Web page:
Tarantino takes a badass harem on a retro joyride that’s all over the road BY BRIAN D. JOHNSON
It’s hard to say if it’s even possible to “spoil” a picture like Grindhouse. But if you’re the sort of moviegoer who likes every shattered bone, splattered skull and fountain of gore to come as a surprise, consider this a spoiler alert. In Planet Terror— one of two ersatz exploitation movies that play back-to-back under the title Grindhouse—Rose McGowan portrays a gogo dancer whose leg is ripped from her body by zombies and replaced by a stick that’s jammed into her stump. She later drives the broken end of the peg leg through the eye of a rapist played by Quentin Tarantino, then has it upgraded to a machine-gun prosthesis that allows her to blow the living dead to a pulp while swivelling on her rear in a black leather micro-skirt.
Tarantino calls this a “chick flick.” Which is a bit like calling a meat-packing plant an animal shelter. Still, you can see his point. Grindhouse is chock full of empowered chicks, er, women. Badass babes firing guns, gunning cars, kicking butt, and showing butt, as they turn the tables on one macho psychopath after another. The good guys are almost all girls. If Thelma and Louise—two dames with a gun, a car and a score to settle—is your idea of a chick flick, forget it. This is not your mamma’s feminist revenge fantasy.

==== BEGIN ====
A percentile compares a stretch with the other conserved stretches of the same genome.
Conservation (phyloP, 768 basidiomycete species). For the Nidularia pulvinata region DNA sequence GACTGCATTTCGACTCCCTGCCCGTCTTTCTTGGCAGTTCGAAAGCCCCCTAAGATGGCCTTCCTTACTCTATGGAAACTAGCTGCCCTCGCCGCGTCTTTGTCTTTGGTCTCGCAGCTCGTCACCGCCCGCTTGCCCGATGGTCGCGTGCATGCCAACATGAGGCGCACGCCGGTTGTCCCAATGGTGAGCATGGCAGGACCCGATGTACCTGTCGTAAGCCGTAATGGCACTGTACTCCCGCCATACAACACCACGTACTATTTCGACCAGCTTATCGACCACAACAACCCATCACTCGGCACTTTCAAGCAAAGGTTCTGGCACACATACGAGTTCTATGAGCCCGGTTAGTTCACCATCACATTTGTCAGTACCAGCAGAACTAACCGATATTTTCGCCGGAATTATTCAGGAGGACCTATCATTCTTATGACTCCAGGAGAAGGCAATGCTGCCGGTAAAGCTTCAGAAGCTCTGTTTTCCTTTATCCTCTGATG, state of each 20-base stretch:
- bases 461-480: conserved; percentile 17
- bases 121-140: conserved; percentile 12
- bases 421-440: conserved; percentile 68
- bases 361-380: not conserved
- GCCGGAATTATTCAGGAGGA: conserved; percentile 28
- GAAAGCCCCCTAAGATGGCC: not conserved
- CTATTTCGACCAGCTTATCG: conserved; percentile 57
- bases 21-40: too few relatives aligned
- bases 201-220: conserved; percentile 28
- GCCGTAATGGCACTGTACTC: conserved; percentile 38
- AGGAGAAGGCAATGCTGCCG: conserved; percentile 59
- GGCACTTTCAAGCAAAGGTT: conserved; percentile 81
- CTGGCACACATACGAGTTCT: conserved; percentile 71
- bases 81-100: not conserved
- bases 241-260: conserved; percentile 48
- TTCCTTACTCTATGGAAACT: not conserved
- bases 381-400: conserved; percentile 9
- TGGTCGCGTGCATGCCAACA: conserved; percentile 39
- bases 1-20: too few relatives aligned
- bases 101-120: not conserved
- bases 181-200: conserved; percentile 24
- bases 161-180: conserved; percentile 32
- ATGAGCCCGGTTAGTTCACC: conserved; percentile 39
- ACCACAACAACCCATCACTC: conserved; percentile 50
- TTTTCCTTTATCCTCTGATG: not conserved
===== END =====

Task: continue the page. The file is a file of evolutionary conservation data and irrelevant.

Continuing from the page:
Grindhouse consists of two 90-minute features, Planet Terror and
Death Proof, written and directed by Robert Rodriguez and Tarantino respectively. They unspool back-to-back, padded with satirical trailers for B movies that don’t exist. To simulate the experience of a ’70s “grindhouse” (a rundown theatre devoted to cheap horror and sexploitation), the films are mutilated with faux scratches, jerky edits and missing reels. Tarantino and Rodriguez have come up with the cinematic equivalent to distressed jeans. Making a fetish of vintage genres, Grindhouse offers a theme-park trip through mondo madness, careening between fawning homage and ironic caricature. Along the way, there are some cheap thrills and a few laughs. But it adds up to a self-indulgent exercise in cult nostalgia. And in Tarantino’s case, it shows a director who has become intoxicated by his own prodigious talent: he’s like the host who’s having too much fun at his own party.